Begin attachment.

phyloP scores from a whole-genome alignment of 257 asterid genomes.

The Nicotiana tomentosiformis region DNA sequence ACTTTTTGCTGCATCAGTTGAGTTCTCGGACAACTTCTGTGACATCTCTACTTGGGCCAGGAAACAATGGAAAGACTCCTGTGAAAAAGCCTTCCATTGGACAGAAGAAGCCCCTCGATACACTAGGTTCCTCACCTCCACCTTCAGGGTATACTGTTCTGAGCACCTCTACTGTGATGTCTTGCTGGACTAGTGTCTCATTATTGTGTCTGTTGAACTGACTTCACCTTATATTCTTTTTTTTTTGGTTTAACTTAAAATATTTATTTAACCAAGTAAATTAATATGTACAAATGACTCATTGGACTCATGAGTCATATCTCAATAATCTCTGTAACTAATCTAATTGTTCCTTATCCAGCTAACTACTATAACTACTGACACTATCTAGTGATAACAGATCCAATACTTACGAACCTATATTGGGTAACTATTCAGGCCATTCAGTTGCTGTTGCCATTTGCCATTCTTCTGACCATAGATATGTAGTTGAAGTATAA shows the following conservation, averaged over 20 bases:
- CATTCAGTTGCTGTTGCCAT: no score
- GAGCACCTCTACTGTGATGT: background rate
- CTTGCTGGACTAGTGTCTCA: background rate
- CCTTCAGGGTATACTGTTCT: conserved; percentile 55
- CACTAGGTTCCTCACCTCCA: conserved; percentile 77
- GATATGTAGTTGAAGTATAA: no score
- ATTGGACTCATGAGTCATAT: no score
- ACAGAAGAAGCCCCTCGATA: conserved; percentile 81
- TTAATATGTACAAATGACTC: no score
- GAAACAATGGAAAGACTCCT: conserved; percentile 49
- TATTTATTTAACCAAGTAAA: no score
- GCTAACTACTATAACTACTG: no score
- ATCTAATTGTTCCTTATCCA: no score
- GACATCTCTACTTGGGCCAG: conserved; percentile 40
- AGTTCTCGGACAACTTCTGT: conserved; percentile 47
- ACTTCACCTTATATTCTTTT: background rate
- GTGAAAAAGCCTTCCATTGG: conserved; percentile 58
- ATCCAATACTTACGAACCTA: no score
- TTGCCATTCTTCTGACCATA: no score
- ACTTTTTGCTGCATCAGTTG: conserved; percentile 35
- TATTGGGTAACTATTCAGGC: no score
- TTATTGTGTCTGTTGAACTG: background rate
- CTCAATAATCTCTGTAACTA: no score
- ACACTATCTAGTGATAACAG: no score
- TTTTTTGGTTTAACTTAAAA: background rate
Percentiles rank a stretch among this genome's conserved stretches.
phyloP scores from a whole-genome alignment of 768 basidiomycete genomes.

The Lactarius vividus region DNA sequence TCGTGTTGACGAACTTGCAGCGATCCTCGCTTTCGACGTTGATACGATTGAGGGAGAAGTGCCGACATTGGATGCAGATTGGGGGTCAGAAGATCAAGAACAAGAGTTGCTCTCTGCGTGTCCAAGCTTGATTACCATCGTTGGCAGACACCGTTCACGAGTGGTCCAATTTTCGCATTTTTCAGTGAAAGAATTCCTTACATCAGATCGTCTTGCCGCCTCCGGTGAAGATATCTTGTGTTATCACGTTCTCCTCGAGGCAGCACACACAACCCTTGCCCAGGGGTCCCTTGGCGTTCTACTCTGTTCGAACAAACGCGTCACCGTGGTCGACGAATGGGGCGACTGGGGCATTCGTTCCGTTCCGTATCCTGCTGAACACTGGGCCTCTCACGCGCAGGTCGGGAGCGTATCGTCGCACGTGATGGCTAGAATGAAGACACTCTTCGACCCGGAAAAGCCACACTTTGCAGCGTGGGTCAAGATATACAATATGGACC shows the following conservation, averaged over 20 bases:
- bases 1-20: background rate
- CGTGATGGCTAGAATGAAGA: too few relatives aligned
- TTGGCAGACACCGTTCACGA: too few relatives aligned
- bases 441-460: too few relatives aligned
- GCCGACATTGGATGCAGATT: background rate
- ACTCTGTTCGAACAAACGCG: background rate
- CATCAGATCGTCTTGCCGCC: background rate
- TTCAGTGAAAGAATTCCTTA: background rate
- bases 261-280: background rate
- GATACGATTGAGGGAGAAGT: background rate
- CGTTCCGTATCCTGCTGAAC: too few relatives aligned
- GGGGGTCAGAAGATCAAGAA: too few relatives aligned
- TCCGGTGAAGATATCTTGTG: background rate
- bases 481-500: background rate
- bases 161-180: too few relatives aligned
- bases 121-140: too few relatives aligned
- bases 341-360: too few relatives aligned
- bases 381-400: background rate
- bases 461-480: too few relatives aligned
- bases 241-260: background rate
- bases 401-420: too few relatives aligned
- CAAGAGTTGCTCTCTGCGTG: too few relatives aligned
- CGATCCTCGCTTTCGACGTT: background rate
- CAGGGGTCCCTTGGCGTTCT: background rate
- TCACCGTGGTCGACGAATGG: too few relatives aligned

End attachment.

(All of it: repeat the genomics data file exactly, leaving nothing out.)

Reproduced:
phyloP scores from a whole-genome alignment of 257 asterid genomes.

The Nicotiana tomentosiformis region DNA sequence ACTTTTTGCTGCATCAGTTGAGTTCTCGGACAACTTCTGTGACATCTCTACTTGGGCCAGGAAACAATGGAAAGACTCCTGTGAAAAAGCCTTCCATTGGACAGAAGAAGCCCCTCGATACACTAGGTTCCTCACCTCCACCTTCAGGGTATACTGTTCTGAGCACCTCTACTGTGATGTCTTGCTGGACTAGTGTCTCATTATTGTGTCTGTTGAACTGACTTCACCTTATATTCTTTTTTTTTTGGTTTAACTTAAAATATTTATTTAACCAAGTAAATTAATATGTACAAATGACTCATTGGACTCATGAGTCATATCTCAATAATCTCTGTAACTAATCTAATTGTTCCTTATCCAGCTAACTACTATAACTACTGACACTATCTAGTGATAACAGATCCAATACTTACGAACCTATATTGGGTAACTATTCAGGCCATTCAGTTGCTGTTGCCATTTGCCATTCTTCTGACCATAGATATGTAGTTGAAGTATAA shows the following conservation, averaged over 20 bases:
- CATTCAGTTGCTGTTGCCAT: no score
- GAGCACCTCTACTGTGATGT: background rate
- CTTGCTGGACTAGTGTCTCA: background rate
- CCTTCAGGGTATACTGTTCT: conserved; percentile 55
- CACTAGGTTCCTCACCTCCA: conserved; percentile 77
- GATATGTAGTTGAAGTATAA: no score
- ATTGGACTCATGAGTCATAT: no score
- ACAGAAGAAGCCCCTCGATA: conserved; percentile 81
- TTAATATGTACAAATGACTC: no score
- GAAACAATGGAAAGACTCCT: conserved; percentile 49
- TATTTATTTAACCAAGTAAA: no score
- GCTAACTACTATAACTACTG: no score
- ATCTAATTGTTCCTTATCCA: no score
- GACATCTCTACTTGGGCCAG: conserved; percentile 40
- AGTTCTCGGACAACTTCTGT: conserved; percentile 47
- ACTTCACCTTATATTCTTTT: background rate
- GTGAAAAAGCCTTCCATTGG: conserved; percentile 58
- ATCCAATACTTACGAACCTA: no score
- TTGCCATTCTTCTGACCATA: no score
- ACTTTTTGCTGCATCAGTTG: conserved; percentile 35
- TATTGGGTAACTATTCAGGC: no score
- TTATTGTGTCTGTTGAACTG: background rate
- CTCAATAATCTCTGTAACTA: no score
- ACACTATCTAGTGATAACAG: no score
- TTTTTTGGTTTAACTTAAAA: background rate
Percentiles rank a stretch among this genome's conserved stretches.
phyloP scores from a whole-genome alignment of 768 basidiomycete genomes.

The Lactarius vividus region DNA sequence TCGTGTTGACGAACTTGCAGCGATCCTCGCTTTCGACGTTGATACGATTGAGGGAGAAGTGCCGACATTGGATGCAGATTGGGGGTCAGAAGATCAAGAACAAGAGTTGCTCTCTGCGTGTCCAAGCTTGATTACCATCGTTGGCAGACACCGTTCACGAGTGGTCCAATTTTCGCATTTTTCAGTGAAAGAATTCCTTACATCAGATCGTCTTGCCGCCTCCGGTGAAGATATCTTGTGTTATCACGTTCTCCTCGAGGCAGCACACACAACCCTTGCCCAGGGGTCCCTTGGCGTTCTACTCTGTTCGAACAAACGCGTCACCGTGGTCGACGAATGGGGCGACTGGGGCATTCGTTCCGTTCCGTATCCTGCTGAACACTGGGCCTCTCACGCGCAGGTCGGGAGCGTATCGTCGCACGTGATGGCTAGAATGAAGACACTCTTCGACCCGGAAAAGCCACACTTTGCAGCGTGGGTCAAGATATACAATATGGACC shows the following conservation, averaged over 20 bases:
- bases 1-20: background rate
- CGTGATGGCTAGAATGAAGA: too few relatives aligned
- TTGGCAGACACCGTTCACGA: too few relatives aligned
- bases 441-460: too few relatives aligned
- GCCGACATTGGATGCAGATT: background rate
- ACTCTGTTCGAACAAACGCG: background rate
- CATCAGATCGTCTTGCCGCC: background rate
- TTCAGTGAAAGAATTCCTTA: background rate
- bases 261-280: background rate
- GATACGATTGAGGGAGAAGT: background rate
- CGTTCCGTATCCTGCTGAAC: too few relatives aligned
- GGGGGTCAGAAGATCAAGAA: too few relatives aligned
- TCCGGTGAAGATATCTTGTG: background rate
- bases 481-500: background rate
- bases 161-180: too few relatives aligned
- bases 121-140: too few relatives aligned
- bases 341-360: too few relatives aligned
- bases 381-400: background rate
- bases 461-480: too few relatives aligned
- bases 241-260: background rate
- bases 401-420: too few relatives aligned
- CAAGAGTTGCTCTCTGCGTG: too few relatives aligned
- CGATCCTCGCTTTCGACGTT: background rate
- CAGGGGTCCCTTGGCGTTCT: background rate
- TCACCGTGGTCGACGAATGG: too few relatives aligned